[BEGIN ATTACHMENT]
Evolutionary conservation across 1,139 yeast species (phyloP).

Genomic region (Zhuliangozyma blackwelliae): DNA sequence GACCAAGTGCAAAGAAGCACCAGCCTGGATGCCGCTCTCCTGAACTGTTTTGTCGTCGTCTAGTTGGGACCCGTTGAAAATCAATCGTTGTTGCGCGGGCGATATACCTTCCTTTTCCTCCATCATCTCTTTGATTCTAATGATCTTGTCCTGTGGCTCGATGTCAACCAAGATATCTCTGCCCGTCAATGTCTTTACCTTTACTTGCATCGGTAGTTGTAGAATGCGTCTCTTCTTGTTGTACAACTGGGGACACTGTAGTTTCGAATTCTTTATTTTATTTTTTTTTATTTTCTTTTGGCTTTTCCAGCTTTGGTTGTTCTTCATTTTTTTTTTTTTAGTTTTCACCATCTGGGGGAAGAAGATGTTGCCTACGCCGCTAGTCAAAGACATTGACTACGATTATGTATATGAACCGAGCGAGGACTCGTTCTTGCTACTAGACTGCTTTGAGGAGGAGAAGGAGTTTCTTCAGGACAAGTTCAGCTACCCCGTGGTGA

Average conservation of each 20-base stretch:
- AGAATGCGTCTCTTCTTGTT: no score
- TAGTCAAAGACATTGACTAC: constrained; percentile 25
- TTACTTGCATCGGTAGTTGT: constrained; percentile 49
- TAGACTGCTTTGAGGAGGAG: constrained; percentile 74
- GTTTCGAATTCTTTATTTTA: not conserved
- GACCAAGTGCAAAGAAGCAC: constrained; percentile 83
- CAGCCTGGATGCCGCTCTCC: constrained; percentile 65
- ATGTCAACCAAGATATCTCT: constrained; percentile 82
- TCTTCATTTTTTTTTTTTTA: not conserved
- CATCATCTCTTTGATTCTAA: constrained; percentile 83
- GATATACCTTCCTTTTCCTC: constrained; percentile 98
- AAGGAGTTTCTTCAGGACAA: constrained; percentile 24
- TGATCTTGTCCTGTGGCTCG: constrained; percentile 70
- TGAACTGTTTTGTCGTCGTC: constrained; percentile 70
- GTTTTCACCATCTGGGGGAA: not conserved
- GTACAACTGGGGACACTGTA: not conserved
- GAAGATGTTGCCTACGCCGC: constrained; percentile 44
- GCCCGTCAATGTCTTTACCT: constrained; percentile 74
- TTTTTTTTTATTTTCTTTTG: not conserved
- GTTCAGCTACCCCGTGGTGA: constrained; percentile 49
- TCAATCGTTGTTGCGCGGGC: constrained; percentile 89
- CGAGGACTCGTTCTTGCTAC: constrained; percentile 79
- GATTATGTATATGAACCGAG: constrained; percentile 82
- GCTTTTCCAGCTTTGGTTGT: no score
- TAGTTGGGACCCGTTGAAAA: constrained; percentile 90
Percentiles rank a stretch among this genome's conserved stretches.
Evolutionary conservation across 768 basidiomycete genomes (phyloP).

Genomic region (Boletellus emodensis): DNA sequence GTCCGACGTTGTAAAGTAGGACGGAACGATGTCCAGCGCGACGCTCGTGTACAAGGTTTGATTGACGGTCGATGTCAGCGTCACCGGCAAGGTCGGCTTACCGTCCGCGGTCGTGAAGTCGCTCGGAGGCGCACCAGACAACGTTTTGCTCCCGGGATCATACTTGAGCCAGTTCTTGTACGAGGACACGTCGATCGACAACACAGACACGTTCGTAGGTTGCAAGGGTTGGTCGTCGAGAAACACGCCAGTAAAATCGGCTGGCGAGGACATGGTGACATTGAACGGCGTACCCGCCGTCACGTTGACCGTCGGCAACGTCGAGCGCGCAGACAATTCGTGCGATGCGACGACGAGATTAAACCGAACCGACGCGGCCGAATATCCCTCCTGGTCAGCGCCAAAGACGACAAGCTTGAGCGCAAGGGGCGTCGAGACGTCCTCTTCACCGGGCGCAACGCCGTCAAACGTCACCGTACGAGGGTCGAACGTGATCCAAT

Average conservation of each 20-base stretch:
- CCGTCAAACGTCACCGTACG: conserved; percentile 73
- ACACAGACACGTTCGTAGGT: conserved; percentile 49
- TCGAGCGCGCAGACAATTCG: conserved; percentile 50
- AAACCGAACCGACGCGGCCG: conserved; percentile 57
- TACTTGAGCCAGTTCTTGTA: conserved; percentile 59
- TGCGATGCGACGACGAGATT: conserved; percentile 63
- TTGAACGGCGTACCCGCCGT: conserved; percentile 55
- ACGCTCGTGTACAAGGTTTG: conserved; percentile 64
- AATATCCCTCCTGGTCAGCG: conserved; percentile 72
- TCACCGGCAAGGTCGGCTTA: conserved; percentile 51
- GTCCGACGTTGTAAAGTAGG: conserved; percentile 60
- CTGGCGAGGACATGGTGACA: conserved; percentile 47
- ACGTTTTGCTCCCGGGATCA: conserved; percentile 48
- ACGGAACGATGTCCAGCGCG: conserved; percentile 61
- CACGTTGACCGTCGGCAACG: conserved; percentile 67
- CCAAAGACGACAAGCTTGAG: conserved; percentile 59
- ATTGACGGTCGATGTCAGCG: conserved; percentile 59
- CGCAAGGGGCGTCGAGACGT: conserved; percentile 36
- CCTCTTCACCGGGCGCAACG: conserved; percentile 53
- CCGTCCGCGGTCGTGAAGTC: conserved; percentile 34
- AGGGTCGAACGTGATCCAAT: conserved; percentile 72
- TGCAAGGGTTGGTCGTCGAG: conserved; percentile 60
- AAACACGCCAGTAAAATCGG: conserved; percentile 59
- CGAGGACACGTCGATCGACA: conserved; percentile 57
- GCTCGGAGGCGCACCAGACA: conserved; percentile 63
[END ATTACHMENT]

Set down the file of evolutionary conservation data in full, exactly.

Evolutionary conservation across 1,139 yeast species (phyloP).

Genomic region (Zhuliangozyma blackwelliae): DNA sequence GACCAAGTGCAAAGAAGCACCAGCCTGGATGCCGCTCTCCTGAACTGTTTTGTCGTCGTCTAGTTGGGACCCGTTGAAAATCAATCGTTGTTGCGCGGGCGATATACCTTCCTTTTCCTCCATCATCTCTTTGATTCTAATGATCTTGTCCTGTGGCTCGATGTCAACCAAGATATCTCTGCCCGTCAATGTCTTTACCTTTACTTGCATCGGTAGTTGTAGAATGCGTCTCTTCTTGTTGTACAACTGGGGACACTGTAGTTTCGAATTCTTTATTTTATTTTTTTTTATTTTCTTTTGGCTTTTCCAGCTTTGGTTGTTCTTCATTTTTTTTTTTTTAGTTTTCACCATCTGGGGGAAGAAGATGTTGCCTACGCCGCTAGTCAAAGACATTGACTACGATTATGTATATGAACCGAGCGAGGACTCGTTCTTGCTACTAGACTGCTTTGAGGAGGAGAAGGAGTTTCTTCAGGACAAGTTCAGCTACCCCGTGGTGA

Average conservation of each 20-base stretch:
- AGAATGCGTCTCTTCTTGTT: no score
- TAGTCAAAGACATTGACTAC: constrained; percentile 25
- TTACTTGCATCGGTAGTTGT: constrained; percentile 49
- TAGACTGCTTTGAGGAGGAG: constrained; percentile 74
- GTTTCGAATTCTTTATTTTA: not conserved
- GACCAAGTGCAAAGAAGCAC: constrained; percentile 83
- CAGCCTGGATGCCGCTCTCC: constrained; percentile 65
- ATGTCAACCAAGATATCTCT: constrained; percentile 82
- TCTTCATTTTTTTTTTTTTA: not conserved
- CATCATCTCTTTGATTCTAA: constrained; percentile 83
- GATATACCTTCCTTTTCCTC: constrained; percentile 98
- AAGGAGTTTCTTCAGGACAA: constrained; percentile 24
- TGATCTTGTCCTGTGGCTCG: constrained; percentile 70
- TGAACTGTTTTGTCGTCGTC: constrained; percentile 70
- GTTTTCACCATCTGGGGGAA: not conserved
- GTACAACTGGGGACACTGTA: not conserved
- GAAGATGTTGCCTACGCCGC: constrained; percentile 44
- GCCCGTCAATGTCTTTACCT: constrained; percentile 74
- TTTTTTTTTATTTTCTTTTG: not conserved
- GTTCAGCTACCCCGTGGTGA: constrained; percentile 49
- TCAATCGTTGTTGCGCGGGC: constrained; percentile 89
- CGAGGACTCGTTCTTGCTAC: constrained; percentile 79
- GATTATGTATATGAACCGAG: constrained; percentile 82
- GCTTTTCCAGCTTTGGTTGT: no score
- TAGTTGGGACCCGTTGAAAA: constrained; percentile 90
Percentiles rank a stretch among this genome's conserved stretches.
Evolutionary conservation across 768 basidiomycete genomes (phyloP).

Genomic region (Boletellus emodensis): DNA sequence GTCCGACGTTGTAAAGTAGGACGGAACGATGTCCAGCGCGACGCTCGTGTACAAGGTTTGATTGACGGTCGATGTCAGCGTCACCGGCAAGGTCGGCTTACCGTCCGCGGTCGTGAAGTCGCTCGGAGGCGCACCAGACAACGTTTTGCTCCCGGGATCATACTTGAGCCAGTTCTTGTACGAGGACACGTCGATCGACAACACAGACACGTTCGTAGGTTGCAAGGGTTGGTCGTCGAGAAACACGCCAGTAAAATCGGCTGGCGAGGACATGGTGACATTGAACGGCGTACCCGCCGTCACGTTGACCGTCGGCAACGTCGAGCGCGCAGACAATTCGTGCGATGCGACGACGAGATTAAACCGAACCGACGCGGCCGAATATCCCTCCTGGTCAGCGCCAAAGACGACAAGCTTGAGCGCAAGGGGCGTCGAGACGTCCTCTTCACCGGGCGCAACGCCGTCAAACGTCACCGTACGAGGGTCGAACGTGATCCAAT

Average conservation of each 20-base stretch:
- CCGTCAAACGTCACCGTACG: conserved; percentile 73
- ACACAGACACGTTCGTAGGT: conserved; percentile 49
- TCGAGCGCGCAGACAATTCG: conserved; percentile 50
- AAACCGAACCGACGCGGCCG: conserved; percentile 57
- TACTTGAGCCAGTTCTTGTA: conserved; percentile 59
- TGCGATGCGACGACGAGATT: conserved; percentile 63
- TTGAACGGCGTACCCGCCGT: conserved; percentile 55
- ACGCTCGTGTACAAGGTTTG: conserved; percentile 64
- AATATCCCTCCTGGTCAGCG: conserved; percentile 72
- TCACCGGCAAGGTCGGCTTA: conserved; percentile 51
- GTCCGACGTTGTAAAGTAGG: conserved; percentile 60
- CTGGCGAGGACATGGTGACA: conserved; percentile 47
- ACGTTTTGCTCCCGGGATCA: conserved; percentile 48
- ACGGAACGATGTCCAGCGCG: conserved; percentile 61
- CACGTTGACCGTCGGCAACG: conserved; percentile 67
- CCAAAGACGACAAGCTTGAG: conserved; percentile 59
- ATTGACGGTCGATGTCAGCG: conserved; percentile 59
- CGCAAGGGGCGTCGAGACGT: conserved; percentile 36
- CCTCTTCACCGGGCGCAACG: conserved; percentile 53
- CCGTCCGCGGTCGTGAAGTC: conserved; percentile 34
- AGGGTCGAACGTGATCCAAT: conserved; percentile 72
- TGCAAGGGTTGGTCGTCGAG: conserved; percentile 60
- AAACACGCCAGTAAAATCGG: conserved; percentile 59
- CGAGGACACGTCGATCGACA: conserved; percentile 57
- GCTCGGAGGCGCACCAGACA: conserved; percentile 63